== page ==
The Paving Of Paradise Continues
First off, in the long running battle over the future of the Martis Valley, it looks like some sort of agreement has been reached between developers (who tend to look at a gorgeous, wide-open alpine valley like the Martis in pretty much the same way that lions look at zebras) and environmental groups like Sierra Watch. Plans to build 635 homes and an 18-hole golf course will proceed, but at least the number of homes to be built has been reduced and plans for two more golf courses have been scrapped. Also, a fee on new homes will raise $72 million dollars over the next 25 years to pay for open space preservation and habitat restoration.
Secondly, it was announced today that Ritz-Carlton (yes, that Ritz-Carlton) will be building a $300 million dollar 5-star resort at the top of the Gondola at Northstar, which I guess means in the area where Big Springs Lodge is now. Its going to be called the Ritz-Carlton Highlands, and it's supposed to look something like this:
I can't help but notice the strong resemblance to yet another one of those places where I wasted some of my miss-spent youth, Oregon's famous Timberline Lodge on the slopes of Mount Hood (a.k.a. "that hotel from The Shining").
I'm an old Northstar employee (Rock On Purchasing Department!!!) and I have a soft spot for ol' Flatstar, as the often-overlooked mountain is derisively called by some. So generally I'm happy for their success, and maybe a little biased.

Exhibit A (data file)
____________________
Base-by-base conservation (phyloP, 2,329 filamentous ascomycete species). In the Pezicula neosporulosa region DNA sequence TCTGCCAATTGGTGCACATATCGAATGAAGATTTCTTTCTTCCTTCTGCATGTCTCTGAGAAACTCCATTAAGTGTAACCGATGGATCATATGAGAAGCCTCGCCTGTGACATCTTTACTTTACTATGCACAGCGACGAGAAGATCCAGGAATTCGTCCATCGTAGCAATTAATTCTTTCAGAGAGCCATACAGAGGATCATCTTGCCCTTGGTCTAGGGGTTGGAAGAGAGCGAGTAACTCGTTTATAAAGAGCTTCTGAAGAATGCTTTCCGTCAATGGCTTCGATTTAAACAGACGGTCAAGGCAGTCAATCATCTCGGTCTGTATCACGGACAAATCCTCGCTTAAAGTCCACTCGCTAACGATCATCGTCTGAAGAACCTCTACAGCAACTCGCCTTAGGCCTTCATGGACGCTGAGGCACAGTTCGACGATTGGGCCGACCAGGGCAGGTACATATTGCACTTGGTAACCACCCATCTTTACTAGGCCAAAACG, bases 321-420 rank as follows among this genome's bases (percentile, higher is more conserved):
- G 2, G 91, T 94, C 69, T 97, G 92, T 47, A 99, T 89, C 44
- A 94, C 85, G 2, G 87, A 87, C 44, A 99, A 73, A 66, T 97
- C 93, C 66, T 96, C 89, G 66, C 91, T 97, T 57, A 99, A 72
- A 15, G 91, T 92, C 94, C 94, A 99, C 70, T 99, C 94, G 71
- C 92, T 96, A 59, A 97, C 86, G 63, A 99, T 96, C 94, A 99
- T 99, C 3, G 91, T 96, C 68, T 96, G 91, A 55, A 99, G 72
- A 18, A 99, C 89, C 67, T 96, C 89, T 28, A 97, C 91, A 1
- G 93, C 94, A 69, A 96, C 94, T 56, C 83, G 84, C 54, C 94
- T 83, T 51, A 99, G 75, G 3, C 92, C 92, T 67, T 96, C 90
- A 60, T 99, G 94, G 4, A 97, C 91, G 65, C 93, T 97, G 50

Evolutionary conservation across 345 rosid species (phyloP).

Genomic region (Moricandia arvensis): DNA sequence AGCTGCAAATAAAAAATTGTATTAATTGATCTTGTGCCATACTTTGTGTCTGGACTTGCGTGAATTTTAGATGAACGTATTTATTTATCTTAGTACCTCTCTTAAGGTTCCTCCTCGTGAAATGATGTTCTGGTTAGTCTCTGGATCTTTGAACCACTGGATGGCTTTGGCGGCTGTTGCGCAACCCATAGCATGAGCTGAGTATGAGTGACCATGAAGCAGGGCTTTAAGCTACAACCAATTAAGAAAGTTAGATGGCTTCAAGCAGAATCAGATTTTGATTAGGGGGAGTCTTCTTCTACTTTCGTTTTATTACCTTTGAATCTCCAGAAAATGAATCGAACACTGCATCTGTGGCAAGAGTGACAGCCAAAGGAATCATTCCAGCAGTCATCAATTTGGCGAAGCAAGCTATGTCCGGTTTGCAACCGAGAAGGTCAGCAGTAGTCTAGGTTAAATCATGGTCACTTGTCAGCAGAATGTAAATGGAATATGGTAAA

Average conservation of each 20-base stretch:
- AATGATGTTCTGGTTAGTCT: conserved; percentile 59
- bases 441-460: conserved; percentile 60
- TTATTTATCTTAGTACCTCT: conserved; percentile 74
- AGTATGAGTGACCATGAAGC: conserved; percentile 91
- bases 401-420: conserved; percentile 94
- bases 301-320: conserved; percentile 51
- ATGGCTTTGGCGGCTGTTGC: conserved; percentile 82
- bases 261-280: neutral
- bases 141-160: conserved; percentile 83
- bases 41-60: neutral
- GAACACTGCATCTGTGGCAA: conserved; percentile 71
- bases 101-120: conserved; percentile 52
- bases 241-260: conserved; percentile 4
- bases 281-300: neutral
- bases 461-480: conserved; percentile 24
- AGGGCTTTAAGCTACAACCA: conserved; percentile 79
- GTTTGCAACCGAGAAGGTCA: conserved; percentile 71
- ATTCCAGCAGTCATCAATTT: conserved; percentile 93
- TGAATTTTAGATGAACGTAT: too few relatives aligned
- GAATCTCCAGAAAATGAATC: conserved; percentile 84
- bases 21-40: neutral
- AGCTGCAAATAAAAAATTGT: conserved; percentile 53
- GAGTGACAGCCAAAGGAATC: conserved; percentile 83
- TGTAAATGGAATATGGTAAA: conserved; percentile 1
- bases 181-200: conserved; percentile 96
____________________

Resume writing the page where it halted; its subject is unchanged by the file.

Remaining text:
But at the same time, part of me can't help but flinch at these announcements, particularly as concerns the Martis Valley. Large, open, undeveloped valleys like the Martis are a rarity in the Sierra. The thought of chewing up such beautiful open space in order to erect yet more million dollar palacial second-homes (most of which will remain empty 11 months of the year anyway) saddens me.
The lakes, rivers and forests of the Sierra Nevada were the original reason I chose to make this region my home. Development is inevitable, especially as the Reno/Tahoe area outgrows its "gambling and divorce" reputation and the wider world starts to realize what an incredible quality of life we enjoy here. But as always, we have to be careful that in our desire for growth we don't lose the very things that make the Northern Sierra such a treasure in the first place. Hokey as it sounds, I believe the mountains belong to all of us, and that means the responsibility falls to us to defended them from threats. Not only must we protect the ecosystems that maintain the life of the mountains, but we also must remember that the Sierra Nevada shouldn't be the exclusive property of the very wealthy. In the end I think there may be room in the Sierra for the Ritz-Carlton Highlands, but there has to be room for the Martis Valley too.